During the forced degradation study, degradation products can be generated that might be more than expected during the ACC. Degraded samples, along with known impurities, must be used to develop the analytical method. These samples will represent the worst-case scenario and all the peaks (main peak, degraded peaks, and known impurities) must be well separated from each other. In cases where the analytical method is not able to separate all the peaks, the method needs to be redeveloped to achieve separation of all the peaks. Reference to books, literature, and experience is a key factor in developing the analytical method. One of the reputable books is Practical HPLC Method Development, by R. Snyder. It will help users to understand how to get better separation of all the peaks. Once an analytical method is developed that is capable of separating all the peaks from degraded samples, it means this method is capable of analyzing all the stability samples and, therefore, this analytical method will be considered stability-indicating. Method validation must be performed to demonstrate that the analytical method is suitable for its intended purpose (refer to ICH guidelines Q2 (R1) Validation of Analytical Procedures). The forced degradation information can also help with determining the root cause during OOS/lab investigations during the sample analysis, e.g., if any unexpected peaks are observed during the sample analysis that were not observed during any forced degradation condition, it can be concluded that the peak is due to contamination, either during the manufacturing process or during the analysis.

Conclusion

Forced degradation is an essential study that provides the knowledge and judgment to develop a stability-indicating analytical method. This study must be performed, and it should be part of regulatory submissions.  This study also helps to establish the specification and shelf life of a drug substance or drug product. The information derived from the study will help to improve the formulation, manufacturing process, and storage conditions of the product. In addition, the forced degradation study also helps to discover root causes or any potential contamination during the manufacturing process or during laboratory analysis. Therefore, the forced degradation study must be demonstrated at the time of method development and before submission of the regulatory dossier to the FDA.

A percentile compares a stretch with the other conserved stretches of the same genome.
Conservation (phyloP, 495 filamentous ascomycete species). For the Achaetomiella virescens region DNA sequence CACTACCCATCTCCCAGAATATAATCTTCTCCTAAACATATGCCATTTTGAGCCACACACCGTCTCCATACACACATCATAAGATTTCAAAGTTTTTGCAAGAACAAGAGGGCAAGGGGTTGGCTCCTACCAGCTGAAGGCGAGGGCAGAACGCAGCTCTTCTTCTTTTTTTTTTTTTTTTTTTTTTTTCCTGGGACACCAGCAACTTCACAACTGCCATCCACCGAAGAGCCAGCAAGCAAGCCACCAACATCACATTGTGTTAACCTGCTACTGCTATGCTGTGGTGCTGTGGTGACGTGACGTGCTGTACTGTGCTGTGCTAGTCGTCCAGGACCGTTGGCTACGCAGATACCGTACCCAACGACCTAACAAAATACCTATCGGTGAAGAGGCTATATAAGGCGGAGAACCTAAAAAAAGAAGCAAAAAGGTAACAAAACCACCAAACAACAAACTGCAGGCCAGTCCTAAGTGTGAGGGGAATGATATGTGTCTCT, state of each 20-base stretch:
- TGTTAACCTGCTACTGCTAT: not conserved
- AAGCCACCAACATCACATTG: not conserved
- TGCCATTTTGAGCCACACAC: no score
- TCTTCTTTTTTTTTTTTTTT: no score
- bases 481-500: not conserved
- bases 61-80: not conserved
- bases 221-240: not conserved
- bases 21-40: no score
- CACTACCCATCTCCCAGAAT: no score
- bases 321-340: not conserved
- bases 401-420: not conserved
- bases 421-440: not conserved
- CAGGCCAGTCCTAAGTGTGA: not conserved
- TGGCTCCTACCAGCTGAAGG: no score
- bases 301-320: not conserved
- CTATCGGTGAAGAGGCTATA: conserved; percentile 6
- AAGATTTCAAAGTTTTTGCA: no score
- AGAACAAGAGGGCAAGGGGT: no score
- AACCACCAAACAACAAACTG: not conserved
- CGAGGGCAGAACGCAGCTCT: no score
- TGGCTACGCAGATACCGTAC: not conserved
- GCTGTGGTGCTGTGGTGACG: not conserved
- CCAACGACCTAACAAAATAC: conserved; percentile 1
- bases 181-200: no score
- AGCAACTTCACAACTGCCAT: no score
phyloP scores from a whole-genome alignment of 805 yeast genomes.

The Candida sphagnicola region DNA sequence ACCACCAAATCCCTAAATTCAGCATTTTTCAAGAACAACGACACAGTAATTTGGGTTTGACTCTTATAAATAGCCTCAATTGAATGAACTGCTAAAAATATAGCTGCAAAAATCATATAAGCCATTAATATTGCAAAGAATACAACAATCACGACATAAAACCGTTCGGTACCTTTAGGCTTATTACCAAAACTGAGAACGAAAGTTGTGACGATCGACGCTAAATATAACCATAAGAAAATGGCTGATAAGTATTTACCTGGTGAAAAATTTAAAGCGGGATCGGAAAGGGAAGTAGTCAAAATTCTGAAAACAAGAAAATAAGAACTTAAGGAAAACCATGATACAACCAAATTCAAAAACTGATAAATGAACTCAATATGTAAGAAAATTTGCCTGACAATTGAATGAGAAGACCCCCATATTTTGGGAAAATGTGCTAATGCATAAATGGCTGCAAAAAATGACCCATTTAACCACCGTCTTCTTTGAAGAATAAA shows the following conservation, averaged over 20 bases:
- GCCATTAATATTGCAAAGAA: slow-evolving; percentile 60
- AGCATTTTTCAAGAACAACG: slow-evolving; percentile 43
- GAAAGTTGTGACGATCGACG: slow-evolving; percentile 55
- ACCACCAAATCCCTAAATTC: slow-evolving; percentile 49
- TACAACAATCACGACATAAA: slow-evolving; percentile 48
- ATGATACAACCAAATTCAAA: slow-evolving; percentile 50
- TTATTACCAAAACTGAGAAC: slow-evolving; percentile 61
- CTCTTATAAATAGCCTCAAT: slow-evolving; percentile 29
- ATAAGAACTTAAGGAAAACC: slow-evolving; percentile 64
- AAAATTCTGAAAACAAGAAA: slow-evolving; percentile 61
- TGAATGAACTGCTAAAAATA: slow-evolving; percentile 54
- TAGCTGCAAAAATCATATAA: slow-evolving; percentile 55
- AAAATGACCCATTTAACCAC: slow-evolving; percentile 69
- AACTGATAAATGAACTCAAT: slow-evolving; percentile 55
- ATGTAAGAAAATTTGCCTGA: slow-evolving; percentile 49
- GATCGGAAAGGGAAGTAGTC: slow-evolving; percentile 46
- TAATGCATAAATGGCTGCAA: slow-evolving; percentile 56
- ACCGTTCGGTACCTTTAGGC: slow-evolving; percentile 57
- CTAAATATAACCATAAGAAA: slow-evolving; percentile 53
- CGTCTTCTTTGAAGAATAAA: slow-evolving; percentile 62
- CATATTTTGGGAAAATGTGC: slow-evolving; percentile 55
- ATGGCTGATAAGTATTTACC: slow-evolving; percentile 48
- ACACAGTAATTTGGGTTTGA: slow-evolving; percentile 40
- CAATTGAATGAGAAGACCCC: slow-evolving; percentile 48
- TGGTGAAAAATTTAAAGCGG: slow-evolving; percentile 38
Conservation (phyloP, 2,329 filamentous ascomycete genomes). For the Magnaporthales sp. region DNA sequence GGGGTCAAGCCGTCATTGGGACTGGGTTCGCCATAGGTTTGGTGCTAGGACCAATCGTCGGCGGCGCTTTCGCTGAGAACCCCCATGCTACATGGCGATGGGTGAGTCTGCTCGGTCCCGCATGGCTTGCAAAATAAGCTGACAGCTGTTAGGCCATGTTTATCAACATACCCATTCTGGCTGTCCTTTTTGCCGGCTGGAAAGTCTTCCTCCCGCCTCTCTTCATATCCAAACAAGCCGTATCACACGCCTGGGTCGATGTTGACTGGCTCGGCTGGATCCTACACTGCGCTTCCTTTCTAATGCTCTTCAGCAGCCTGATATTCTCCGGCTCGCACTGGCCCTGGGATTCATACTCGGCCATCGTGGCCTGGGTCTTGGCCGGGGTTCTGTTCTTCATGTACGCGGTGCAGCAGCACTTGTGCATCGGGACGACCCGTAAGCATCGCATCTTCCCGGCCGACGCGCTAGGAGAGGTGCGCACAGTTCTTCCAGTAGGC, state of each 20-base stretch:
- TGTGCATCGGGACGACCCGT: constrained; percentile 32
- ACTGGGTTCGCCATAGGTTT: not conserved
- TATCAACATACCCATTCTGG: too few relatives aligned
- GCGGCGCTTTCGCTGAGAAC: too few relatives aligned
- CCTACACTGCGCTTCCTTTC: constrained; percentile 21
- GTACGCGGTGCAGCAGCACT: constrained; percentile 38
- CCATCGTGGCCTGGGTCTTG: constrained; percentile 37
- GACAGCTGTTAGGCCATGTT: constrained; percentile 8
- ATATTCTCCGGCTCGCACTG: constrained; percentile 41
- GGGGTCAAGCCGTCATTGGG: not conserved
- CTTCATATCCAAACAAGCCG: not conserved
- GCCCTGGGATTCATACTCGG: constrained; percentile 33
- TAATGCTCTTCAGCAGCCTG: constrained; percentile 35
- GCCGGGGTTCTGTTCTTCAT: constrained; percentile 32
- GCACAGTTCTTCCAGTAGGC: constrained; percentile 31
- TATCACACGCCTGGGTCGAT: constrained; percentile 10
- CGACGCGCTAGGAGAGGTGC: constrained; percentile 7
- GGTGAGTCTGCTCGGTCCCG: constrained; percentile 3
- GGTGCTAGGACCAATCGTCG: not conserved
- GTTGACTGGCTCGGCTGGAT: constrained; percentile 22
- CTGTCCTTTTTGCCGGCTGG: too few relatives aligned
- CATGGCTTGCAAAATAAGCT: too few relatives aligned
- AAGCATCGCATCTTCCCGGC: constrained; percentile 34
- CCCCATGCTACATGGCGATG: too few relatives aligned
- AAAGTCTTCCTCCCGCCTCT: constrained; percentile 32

References:

  1. ICH Q1A (R2) Stability Testing of New Drug Substances and Products https://www.ema.europa.eu/en/documents/scientific-guideline/ich-q-1-r2-stability-testing-new-drug-substances-products-step-5_en.pdf
  2. ICH Q2 (R1) Validation of Analytical Procedures https://www.ema.europa.eu/en/documents/scientific-guideline/ich-q-2-r1-validation-analytical-procedures-text-methodology-step-5_en.pdf
  3. ICH Q3A (R2) Impurities in New Drug Substances https://www.ema.europa.eu/en/documents/scientific-guideline/ich-q-3-r2-impurities-new-drug-substances-step-5_en.pdf
  4. ICH Q3B (R2) Impurities in New Drug Products https://www.ema.europa.eu/en/documents/scientific-guideline/ich-q-3-b-r2-impurities-new-drug-products-step-5_en.pdf
  5. ICH Q6A Specifications: Test Procedures and Acceptance Criteria for New Drug Substances and New Drug Products (Chemical Substances) https://www.ema.europa.eu/en/documents/scientific-guideline/ich-q-6-test-procedures-acceptance-criteria-new-drug-substances-new-drug-products-chemical_en.pdf
  6. USP General Chapter <1225>: Validation of Compendial Procedures
  7. Empower PDA Software Manual — Getting Started guide
  8. Snyder, L., Kirkland, J., and Glajch, J. Practical HPLC Method Development. Wiley, 1997.
  9. Beginners Guide to Liquid Chromatography (Waters Series), 1st Edition. Waters Corporation, 2014.
  10. Ahuja, S., and Rasmussen, H. HPLC Method Development for Pharmaceuticals. Academic Press, 2007.
  11. Kats, R. “Forced Degradation Studies: Regulatory Considerations and Implementation.” BioPharm International, Jul. 01, 2005.
  12. Reynolds D., et al. “Available Guidance and Best Practices for Conducting Forced Degradation Studies.” Pharmaceutical Technology, Feb. 1, 2002.

About The Author:

Vinubhai Patolia has 20 years of experience in analytical R&D and quality control in the pharmaceutical industry. After completing his M.S. degree (organic chemistry), he worked at Zydus Cadila, Sun Pharmaceutical Advanced Research Center, and Actavis Pharma. Most recently, he was manager of analytical R&D for Sun Pharma in Cranbury, NJ. During his career, Patolia has gained significant experience in method development, method validation, method transfer, and responding to FDA deficiencies for drug substance, drug product, and excipients for ANDA/NDA submissions. He has worked across various dosage forms, including solid oral dose, topical, suspension, and injectable.